Creativity and motherhood, finding the right balance with mindset.

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Creativity and motherhood, finding the right balance with mindset.

by | May 6, 2021 | Creativity


Hello Creative QB’s,

Mothers are some of the most creative women I know, the thing is, we often don’t think we are. We are hyper-critical of our efforts, feel like we are forever playing catch-up, and basically, make it up as we go along.  Guess what? That making it up as you go along thing – that is a primary characteristic of being creative.

4 min read.


Last Sunday my daughter, Lily, and I welcomed a lovely group of Mothers and Daughters to spend the day together, in a beautiful setting, connecting, and taking time to be creative at our Creative Queen Bees VIP Art Picnic hosted at the Lorn Rose Farm.

It was a joy to witness the interaction between our VIP (very important painters) mothers and daughters, painting alongside each other, taking time to share a special experience, together.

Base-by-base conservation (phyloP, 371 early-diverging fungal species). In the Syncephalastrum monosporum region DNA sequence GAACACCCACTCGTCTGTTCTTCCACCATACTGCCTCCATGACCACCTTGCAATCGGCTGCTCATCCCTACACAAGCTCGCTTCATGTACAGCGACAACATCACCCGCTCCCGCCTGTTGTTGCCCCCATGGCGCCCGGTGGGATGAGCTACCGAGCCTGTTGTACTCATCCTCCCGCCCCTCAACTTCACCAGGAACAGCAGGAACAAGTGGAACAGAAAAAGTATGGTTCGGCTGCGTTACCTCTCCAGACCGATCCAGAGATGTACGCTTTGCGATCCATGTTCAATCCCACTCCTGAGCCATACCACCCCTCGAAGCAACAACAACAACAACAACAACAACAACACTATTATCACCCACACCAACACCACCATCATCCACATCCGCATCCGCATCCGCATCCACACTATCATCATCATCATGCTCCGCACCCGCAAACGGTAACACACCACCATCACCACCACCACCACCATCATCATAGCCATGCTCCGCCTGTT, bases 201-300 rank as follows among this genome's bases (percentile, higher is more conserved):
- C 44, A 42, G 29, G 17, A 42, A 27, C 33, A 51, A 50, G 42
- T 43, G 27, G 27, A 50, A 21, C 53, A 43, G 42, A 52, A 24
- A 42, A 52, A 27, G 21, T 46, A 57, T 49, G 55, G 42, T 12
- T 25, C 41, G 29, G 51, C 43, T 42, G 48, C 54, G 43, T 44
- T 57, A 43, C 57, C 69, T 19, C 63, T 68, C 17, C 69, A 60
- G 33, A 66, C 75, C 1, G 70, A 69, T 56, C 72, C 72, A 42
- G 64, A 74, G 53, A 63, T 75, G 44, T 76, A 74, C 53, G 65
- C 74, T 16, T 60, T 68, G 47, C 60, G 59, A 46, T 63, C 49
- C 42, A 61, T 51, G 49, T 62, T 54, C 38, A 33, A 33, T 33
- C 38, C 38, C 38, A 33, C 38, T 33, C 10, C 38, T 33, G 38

It got me thinking about motherhood and creativity.

Mothers are some of the most creative women I know, the thing is, we often don’t think we are. We are hyper-critical of our efforts, feel like we are forever playing catch-up, and basically, make it up as we go along.  Guess what? That making it up as you go along thing – that is a primary characteristic of being creative.

Somewhere along the way, we have learned to buy the belief that being a mother and being creative are incompatible, that motherhood diminishes our creative life force and the drive to create.  Of course, it is not the case for men, the disparity between men and women in successful creative arenas is well documented and accounted for, especially through history.